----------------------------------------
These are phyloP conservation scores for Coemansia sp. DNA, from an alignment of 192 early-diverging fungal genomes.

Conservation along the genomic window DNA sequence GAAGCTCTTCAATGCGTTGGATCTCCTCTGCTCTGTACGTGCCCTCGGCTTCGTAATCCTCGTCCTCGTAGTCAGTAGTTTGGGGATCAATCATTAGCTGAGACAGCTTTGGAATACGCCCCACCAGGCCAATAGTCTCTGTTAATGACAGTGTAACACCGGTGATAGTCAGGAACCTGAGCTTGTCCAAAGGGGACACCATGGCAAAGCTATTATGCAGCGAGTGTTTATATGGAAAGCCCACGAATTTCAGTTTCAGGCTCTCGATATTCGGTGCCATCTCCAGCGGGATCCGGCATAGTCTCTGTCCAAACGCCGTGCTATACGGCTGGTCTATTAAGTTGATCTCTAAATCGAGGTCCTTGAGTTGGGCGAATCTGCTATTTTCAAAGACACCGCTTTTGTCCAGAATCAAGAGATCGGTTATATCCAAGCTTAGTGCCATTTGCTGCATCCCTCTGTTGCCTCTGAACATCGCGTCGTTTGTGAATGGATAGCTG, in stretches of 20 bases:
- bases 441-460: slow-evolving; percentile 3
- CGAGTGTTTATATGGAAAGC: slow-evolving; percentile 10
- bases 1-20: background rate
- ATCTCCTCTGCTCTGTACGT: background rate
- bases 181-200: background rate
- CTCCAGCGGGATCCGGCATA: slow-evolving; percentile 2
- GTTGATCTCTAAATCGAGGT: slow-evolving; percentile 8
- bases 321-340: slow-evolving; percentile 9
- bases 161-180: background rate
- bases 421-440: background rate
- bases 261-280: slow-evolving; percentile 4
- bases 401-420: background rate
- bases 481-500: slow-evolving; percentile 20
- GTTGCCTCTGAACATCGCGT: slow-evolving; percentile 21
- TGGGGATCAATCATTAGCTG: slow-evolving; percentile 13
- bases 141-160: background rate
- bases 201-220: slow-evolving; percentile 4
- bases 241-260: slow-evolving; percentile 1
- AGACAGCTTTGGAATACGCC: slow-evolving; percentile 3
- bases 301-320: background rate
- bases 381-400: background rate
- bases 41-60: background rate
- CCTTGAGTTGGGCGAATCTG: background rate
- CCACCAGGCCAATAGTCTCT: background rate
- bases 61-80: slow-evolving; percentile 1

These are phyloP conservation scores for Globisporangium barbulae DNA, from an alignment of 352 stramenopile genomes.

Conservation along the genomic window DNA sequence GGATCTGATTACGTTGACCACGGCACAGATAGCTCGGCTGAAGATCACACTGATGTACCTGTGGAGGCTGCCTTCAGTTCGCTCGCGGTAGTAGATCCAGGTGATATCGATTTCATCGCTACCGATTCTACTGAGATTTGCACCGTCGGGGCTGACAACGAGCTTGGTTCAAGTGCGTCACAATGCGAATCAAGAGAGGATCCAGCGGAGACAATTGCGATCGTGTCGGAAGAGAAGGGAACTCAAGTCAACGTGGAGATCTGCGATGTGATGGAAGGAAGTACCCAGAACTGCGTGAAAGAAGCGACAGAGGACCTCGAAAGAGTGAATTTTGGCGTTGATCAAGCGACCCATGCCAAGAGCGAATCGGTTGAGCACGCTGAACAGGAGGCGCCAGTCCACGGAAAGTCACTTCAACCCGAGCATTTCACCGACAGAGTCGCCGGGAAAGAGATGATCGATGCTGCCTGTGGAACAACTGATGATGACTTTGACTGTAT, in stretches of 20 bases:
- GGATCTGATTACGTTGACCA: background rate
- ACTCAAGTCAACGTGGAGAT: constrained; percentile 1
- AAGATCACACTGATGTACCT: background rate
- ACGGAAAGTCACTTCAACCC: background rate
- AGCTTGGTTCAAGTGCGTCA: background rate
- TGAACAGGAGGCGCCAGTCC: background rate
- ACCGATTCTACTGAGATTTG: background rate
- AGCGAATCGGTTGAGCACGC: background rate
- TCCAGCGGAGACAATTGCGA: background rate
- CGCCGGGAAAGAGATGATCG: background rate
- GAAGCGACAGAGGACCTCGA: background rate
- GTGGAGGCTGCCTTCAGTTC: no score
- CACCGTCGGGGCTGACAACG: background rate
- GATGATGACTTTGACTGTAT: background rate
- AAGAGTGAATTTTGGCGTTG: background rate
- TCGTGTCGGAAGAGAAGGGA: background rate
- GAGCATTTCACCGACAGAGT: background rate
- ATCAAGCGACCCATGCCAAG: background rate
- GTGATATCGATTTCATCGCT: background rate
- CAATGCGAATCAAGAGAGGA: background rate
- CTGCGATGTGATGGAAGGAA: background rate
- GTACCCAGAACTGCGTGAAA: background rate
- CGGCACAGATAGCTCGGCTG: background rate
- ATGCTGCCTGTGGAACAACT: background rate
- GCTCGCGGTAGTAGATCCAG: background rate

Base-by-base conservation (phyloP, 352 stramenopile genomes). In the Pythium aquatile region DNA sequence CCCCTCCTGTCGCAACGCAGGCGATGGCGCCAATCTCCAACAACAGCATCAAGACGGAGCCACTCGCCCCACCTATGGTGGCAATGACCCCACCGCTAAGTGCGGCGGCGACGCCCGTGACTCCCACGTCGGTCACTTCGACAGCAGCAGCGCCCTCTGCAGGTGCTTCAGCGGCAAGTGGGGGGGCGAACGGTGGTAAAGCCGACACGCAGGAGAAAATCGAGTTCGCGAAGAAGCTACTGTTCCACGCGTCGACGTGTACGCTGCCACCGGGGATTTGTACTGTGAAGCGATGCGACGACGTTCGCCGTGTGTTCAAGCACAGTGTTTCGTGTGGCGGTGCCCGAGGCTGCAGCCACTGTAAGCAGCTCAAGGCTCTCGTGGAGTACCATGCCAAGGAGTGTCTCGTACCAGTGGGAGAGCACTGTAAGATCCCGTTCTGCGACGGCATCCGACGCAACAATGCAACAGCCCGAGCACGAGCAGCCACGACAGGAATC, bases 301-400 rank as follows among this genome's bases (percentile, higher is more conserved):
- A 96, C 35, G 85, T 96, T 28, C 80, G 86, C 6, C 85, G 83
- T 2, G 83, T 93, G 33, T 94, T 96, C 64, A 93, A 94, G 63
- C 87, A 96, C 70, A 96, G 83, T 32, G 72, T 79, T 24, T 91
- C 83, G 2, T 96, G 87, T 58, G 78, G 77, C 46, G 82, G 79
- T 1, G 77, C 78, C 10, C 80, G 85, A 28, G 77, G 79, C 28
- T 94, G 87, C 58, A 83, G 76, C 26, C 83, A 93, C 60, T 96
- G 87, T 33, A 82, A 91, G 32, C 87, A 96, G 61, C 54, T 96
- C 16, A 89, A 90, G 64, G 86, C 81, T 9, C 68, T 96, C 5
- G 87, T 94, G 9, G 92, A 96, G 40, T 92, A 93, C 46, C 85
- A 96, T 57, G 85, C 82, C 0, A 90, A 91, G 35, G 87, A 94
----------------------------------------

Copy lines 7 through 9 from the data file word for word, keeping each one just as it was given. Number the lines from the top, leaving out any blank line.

- bases 181-200: background rate
- CTCCAGCGGGATCCGGCATA: slow-evolving; percentile 2
- GTTGATCTCTAAATCGAGGT: slow-evolving; percentile 8